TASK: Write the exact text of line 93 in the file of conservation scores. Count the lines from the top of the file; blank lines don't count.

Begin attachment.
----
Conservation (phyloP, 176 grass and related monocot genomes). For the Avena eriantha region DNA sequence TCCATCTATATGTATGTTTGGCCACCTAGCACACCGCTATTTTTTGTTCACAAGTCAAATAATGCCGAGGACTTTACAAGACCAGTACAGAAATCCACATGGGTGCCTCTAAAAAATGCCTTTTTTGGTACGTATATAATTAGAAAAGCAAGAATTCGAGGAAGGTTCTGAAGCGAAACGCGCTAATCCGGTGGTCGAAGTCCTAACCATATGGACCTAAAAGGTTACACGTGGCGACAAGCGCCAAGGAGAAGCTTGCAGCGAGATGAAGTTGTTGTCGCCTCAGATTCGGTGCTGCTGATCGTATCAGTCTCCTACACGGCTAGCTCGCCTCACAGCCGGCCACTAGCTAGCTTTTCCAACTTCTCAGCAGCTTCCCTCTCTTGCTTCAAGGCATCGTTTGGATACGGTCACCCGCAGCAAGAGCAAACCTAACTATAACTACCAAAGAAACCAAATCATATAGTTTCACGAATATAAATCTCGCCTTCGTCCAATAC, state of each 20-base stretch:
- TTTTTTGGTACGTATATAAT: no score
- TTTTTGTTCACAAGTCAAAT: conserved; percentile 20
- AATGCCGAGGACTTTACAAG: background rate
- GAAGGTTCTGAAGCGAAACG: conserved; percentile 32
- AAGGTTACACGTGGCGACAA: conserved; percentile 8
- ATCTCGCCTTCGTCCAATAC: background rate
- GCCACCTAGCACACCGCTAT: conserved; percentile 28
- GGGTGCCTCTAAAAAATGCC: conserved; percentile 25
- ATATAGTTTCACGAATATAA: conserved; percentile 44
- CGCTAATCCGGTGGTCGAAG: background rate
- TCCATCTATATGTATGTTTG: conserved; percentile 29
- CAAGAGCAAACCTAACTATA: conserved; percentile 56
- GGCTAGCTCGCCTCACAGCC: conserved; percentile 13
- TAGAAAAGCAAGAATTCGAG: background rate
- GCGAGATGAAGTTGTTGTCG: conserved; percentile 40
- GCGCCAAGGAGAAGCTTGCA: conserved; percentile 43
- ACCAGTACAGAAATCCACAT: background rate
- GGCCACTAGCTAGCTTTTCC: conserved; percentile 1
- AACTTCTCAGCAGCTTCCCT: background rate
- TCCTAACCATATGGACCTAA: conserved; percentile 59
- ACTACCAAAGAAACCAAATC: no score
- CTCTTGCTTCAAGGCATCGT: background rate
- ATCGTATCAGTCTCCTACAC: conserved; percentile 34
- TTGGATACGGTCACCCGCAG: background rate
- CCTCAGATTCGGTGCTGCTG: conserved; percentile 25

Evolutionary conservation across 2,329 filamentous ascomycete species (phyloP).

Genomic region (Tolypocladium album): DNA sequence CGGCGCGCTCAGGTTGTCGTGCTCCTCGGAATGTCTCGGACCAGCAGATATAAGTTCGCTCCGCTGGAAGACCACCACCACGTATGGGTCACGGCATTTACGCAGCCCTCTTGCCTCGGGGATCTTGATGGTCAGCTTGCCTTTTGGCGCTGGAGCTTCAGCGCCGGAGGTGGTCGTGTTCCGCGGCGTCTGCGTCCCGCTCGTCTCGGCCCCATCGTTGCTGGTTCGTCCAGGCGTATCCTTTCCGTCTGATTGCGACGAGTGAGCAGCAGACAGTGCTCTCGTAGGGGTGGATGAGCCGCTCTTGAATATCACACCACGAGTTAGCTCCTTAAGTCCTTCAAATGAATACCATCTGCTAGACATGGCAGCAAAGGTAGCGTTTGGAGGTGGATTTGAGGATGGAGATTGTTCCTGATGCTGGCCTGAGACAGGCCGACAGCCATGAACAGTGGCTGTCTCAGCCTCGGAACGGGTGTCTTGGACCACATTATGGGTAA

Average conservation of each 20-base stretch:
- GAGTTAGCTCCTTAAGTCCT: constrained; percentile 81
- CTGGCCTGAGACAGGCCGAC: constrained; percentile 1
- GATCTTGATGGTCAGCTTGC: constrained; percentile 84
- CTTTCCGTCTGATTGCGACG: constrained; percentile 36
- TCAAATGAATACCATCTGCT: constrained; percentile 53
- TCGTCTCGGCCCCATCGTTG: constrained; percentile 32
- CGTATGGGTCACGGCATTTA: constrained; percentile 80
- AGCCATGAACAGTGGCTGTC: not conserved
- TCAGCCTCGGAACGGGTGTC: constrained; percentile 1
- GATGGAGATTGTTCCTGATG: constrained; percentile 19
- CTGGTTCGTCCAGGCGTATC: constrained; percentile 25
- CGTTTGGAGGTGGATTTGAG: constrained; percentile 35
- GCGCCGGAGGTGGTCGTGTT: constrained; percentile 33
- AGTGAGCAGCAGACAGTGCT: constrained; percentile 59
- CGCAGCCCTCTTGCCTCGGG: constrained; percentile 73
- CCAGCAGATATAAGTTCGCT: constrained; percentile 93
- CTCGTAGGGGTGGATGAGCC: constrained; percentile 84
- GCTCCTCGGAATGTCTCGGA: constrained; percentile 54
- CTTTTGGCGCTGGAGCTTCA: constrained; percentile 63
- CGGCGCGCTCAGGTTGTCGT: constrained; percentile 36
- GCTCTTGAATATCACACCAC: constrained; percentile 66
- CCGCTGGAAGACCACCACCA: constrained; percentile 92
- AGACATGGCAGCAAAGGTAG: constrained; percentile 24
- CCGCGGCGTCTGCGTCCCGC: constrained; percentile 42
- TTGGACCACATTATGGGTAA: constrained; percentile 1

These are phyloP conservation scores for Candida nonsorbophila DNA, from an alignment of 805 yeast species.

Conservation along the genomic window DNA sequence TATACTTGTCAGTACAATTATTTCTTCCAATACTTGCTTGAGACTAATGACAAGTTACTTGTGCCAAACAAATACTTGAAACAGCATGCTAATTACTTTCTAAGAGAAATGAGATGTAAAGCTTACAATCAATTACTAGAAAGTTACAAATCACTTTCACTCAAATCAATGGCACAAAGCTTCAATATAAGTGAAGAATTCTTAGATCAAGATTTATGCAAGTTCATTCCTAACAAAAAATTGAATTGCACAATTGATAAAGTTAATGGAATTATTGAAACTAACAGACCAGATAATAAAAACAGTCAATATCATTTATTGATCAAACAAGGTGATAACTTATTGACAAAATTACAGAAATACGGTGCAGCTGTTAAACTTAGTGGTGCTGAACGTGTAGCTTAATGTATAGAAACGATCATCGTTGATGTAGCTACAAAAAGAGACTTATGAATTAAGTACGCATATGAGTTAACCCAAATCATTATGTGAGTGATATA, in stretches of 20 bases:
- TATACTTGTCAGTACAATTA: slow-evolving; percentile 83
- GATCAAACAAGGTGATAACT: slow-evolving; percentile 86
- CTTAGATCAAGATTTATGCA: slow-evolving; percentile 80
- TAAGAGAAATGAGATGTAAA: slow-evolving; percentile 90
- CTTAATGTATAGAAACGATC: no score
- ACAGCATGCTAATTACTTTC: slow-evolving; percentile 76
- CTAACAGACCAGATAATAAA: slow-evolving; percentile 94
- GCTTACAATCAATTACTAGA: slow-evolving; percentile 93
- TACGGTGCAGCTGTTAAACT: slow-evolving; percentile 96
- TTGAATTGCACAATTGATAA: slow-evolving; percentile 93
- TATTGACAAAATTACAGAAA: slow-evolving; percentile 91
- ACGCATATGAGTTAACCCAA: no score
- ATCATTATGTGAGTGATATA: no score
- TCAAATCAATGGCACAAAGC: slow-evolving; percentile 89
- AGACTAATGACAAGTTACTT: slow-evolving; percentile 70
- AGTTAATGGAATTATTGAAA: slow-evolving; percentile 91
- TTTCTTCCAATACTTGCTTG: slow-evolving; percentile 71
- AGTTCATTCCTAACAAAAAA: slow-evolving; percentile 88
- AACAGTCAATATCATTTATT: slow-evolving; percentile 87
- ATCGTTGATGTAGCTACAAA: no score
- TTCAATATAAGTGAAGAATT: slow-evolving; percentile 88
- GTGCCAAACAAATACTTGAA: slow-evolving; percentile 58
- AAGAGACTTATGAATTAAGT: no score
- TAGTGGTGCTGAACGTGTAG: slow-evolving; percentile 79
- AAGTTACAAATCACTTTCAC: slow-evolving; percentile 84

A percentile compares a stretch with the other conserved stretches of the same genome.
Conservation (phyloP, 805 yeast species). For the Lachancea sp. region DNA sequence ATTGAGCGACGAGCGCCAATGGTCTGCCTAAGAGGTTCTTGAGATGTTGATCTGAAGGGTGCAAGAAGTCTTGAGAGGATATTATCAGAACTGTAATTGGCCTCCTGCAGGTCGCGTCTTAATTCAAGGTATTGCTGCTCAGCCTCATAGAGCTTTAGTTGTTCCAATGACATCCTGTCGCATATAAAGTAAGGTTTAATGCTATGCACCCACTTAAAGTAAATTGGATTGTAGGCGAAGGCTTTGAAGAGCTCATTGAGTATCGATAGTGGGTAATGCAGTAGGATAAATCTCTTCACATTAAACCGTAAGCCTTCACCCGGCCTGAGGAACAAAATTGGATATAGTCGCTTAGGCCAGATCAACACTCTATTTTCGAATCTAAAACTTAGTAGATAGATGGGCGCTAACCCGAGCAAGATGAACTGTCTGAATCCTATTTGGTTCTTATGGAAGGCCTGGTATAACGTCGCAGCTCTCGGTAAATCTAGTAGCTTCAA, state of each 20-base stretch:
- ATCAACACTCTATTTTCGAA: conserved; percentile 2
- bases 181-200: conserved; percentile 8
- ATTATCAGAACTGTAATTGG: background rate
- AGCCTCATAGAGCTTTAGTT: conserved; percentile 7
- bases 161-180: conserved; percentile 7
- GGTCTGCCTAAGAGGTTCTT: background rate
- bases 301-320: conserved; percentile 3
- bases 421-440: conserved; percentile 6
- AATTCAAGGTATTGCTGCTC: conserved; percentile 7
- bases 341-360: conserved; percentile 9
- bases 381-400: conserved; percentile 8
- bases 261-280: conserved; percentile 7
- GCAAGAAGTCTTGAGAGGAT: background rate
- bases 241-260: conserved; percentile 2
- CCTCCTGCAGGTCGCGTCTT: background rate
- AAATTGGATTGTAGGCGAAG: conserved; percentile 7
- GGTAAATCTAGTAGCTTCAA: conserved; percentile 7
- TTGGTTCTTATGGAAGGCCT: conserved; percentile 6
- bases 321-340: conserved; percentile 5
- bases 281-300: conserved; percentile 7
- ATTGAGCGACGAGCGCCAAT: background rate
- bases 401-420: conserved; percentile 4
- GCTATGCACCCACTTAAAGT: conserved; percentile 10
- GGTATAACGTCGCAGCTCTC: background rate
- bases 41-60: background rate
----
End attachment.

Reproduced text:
- bases 341-360: conserved; percentile 9